Re: renting films

J Rosette (camerado@camerado.com)
Wed, 3 Jan 2001 22:00:33 -0800 (PST)

According to this interpretation of the Doctrine, the owner of a video cassette
could also REBROADCAST the material (for profit), via standard or broadband
transmission, which is, as we all know, unlawful, and quite possibly, illegal.
Unless you left this out for some reason...

(Deep breath taken, boy did it feel good. Thanks :) )

Gary Handman wrote:

> Ok: Let's take a deep breath here...
>
> 1. In my experience, few if any libraries proper "rent" films or videos
> for a fee. Used to be a handful of rather misguided institutions used to
> charge a small deposit fee for borrowing videos...don't believe that's too
> common any longer (if it is, woe!)
>
> 2. Some universities still support Film/Video Centers--agencies that may
> be profit or non--that are in the express business of film/video rental and
> sale (eg UC Center for Media and Independent Learning).
>
> 3. The First Sale Doctrine of the copyright law allows the owner of a
> legally-acquired video to do any damn thing he/she wants with it (except
> copy or make derivative works): loan, rent, sell, give away. Public
> performance rights has nothing to do with it (PPR have to do with
> showing--"performing"--a work outside of the home or face-to-face teaching.
> Period.)
>
> OK?
>
> At 04:18 PM 01/03/2001 -0800, you wrote:
> >Let me get this straight...universities are in the practice of loaning titles
> >for a fee? Doesn't this violate the whole notion of public performance
> rights
> >being non-transferrable?
> >
> >I sure would like someone to clarify this point, as I am a filmmaker myself
> >with one title in educational distribution. The very thought of my hard
> work (
> >or anyone else's, for that matter) being loaned for a FEE without getting
> a cut
> >or royalties seems unacceptable, and at least, beyond the reasonable
> bounds of
> >the public performance clause.
> >
> >I never knew this was a common practice, and unless I've misunderstood, it's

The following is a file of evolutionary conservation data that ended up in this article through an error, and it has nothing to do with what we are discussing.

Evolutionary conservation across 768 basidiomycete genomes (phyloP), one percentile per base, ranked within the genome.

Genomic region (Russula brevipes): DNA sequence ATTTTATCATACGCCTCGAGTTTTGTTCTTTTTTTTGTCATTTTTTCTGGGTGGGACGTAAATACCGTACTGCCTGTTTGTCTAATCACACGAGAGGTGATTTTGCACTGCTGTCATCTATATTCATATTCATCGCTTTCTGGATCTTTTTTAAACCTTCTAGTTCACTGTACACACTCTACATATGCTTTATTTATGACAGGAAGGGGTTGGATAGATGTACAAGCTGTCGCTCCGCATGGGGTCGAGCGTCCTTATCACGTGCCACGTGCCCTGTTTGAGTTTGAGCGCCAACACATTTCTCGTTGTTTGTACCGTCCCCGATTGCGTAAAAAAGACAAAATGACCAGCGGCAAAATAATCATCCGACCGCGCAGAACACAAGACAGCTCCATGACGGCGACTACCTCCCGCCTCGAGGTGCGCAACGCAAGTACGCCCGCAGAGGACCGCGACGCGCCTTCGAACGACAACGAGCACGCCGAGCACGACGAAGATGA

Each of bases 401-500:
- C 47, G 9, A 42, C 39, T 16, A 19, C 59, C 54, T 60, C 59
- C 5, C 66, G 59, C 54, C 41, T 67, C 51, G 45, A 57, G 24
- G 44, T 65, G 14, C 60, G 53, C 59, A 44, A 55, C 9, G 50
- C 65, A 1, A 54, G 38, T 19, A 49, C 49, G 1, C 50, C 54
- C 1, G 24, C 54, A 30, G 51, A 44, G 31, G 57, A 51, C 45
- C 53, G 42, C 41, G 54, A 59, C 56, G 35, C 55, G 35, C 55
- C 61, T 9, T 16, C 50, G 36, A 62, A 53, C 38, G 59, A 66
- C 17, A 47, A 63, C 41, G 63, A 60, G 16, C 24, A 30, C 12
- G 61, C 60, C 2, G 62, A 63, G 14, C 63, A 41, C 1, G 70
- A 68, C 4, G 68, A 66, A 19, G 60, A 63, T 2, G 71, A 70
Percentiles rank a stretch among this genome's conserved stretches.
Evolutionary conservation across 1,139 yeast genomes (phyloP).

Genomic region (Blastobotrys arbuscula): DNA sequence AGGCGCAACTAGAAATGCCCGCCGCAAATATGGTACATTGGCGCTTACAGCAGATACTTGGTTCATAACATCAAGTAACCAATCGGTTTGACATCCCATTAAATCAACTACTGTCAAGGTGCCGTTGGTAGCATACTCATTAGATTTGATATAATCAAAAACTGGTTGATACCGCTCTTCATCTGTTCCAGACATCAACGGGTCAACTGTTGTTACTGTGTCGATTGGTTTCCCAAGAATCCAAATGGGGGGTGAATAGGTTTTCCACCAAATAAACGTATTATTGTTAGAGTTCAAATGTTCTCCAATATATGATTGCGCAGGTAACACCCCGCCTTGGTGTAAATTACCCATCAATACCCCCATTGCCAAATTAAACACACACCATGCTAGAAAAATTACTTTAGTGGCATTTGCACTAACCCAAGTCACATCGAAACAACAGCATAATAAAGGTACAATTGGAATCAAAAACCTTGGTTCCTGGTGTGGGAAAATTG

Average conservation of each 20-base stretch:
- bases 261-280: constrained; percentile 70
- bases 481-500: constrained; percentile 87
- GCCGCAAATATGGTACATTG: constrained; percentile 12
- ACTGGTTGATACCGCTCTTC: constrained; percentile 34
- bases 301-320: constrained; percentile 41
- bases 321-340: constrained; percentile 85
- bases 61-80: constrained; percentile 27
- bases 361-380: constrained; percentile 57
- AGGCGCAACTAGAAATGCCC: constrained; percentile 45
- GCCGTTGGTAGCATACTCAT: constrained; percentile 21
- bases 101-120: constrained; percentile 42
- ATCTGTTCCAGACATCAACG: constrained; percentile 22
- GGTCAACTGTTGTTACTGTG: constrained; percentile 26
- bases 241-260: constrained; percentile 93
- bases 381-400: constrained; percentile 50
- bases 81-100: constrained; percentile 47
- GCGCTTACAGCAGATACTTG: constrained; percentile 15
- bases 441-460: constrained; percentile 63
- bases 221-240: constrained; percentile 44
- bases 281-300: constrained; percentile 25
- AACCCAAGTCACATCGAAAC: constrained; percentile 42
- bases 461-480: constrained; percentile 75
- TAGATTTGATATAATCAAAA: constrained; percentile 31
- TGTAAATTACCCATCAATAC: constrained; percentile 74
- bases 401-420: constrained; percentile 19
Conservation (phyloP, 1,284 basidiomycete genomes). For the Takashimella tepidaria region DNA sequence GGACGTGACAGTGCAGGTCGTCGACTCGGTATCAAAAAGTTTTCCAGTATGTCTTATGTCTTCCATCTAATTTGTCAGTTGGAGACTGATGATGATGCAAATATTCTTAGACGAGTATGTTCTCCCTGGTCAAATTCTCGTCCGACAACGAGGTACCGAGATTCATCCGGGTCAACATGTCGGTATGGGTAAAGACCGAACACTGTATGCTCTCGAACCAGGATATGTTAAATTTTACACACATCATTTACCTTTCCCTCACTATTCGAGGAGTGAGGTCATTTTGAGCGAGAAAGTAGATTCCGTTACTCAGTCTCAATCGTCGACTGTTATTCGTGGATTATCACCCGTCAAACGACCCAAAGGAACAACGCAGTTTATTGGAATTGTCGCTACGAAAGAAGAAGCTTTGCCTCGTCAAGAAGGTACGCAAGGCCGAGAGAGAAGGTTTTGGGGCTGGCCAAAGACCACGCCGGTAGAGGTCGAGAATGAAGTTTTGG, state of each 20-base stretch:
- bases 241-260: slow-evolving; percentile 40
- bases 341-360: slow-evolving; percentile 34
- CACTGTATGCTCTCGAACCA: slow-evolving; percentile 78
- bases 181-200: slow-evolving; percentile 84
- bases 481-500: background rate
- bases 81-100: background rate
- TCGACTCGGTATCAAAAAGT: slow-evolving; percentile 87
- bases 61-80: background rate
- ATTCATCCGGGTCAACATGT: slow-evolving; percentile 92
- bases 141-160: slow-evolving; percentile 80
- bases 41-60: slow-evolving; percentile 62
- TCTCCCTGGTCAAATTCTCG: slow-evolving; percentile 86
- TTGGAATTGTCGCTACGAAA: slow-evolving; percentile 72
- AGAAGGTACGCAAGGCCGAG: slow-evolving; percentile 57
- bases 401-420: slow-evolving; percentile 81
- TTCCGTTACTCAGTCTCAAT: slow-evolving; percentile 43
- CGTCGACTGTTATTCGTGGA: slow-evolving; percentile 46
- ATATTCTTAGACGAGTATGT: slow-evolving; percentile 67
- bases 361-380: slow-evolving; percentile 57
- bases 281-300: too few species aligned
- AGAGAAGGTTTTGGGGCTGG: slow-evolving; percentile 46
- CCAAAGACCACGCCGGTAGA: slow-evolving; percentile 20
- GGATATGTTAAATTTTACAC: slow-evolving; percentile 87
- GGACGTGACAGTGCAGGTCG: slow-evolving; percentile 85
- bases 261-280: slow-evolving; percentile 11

> >shocking--
> >
> >J Rosette
> >CAMERADO
> >
> >
> >
> >"Pamela S. Reeves" wrote:
> >
> >> Individual departments pay for their own rentals here. There are
> >> Universities that loan titles for a fee that is usually cheaper than you
> >> would pay to rent from the distributor (if the distributor allows that). I
> >> usually supply them with the information on how to obtain the material from
> >> another university, if it is available.
> >>
> >> Pamela Sue Reeves
> >> preeves@uwyo.edu
> >> University of Wyoming
> >> Audio Visual Services
> >> P.O. Box 3273
> >> Laramie, WY 82071
> >> (307)766-3184
> >>
> >> > -----Original Message-----
> >> > From: Tami-Jo M. Eckley [SMTP:eckleyt@mville.edu]
> >> > Sent: Wednesday, January 03, 2001 1:44 PM
> >> > To: Multiple recipients of list
> >> > Subject: renting films
> >> >
> >> > I was wondering if there are libraries paying for the renting of videos
> >> > for campus departments, for example from the filmakers library? Or is
> the
> >> > general practice that the department would pay for the rental? Thanks
> for
> >> > input and HAPPY NEW YEAR!
> >> >
> >> > --
> >> > Tami-Jo Eckley
> >> > Electronic Services & Media Librarian
> >> > Manhattanville College Library
> >> > Purchase, New York 10577
> >> > http://www.mville.edu/library
> >> > Tel:(914) 323-5274
> >> > Fax:(914) 694-8139
> >> > ______________________________________
> >> >
> >> > --
> >
> >
> >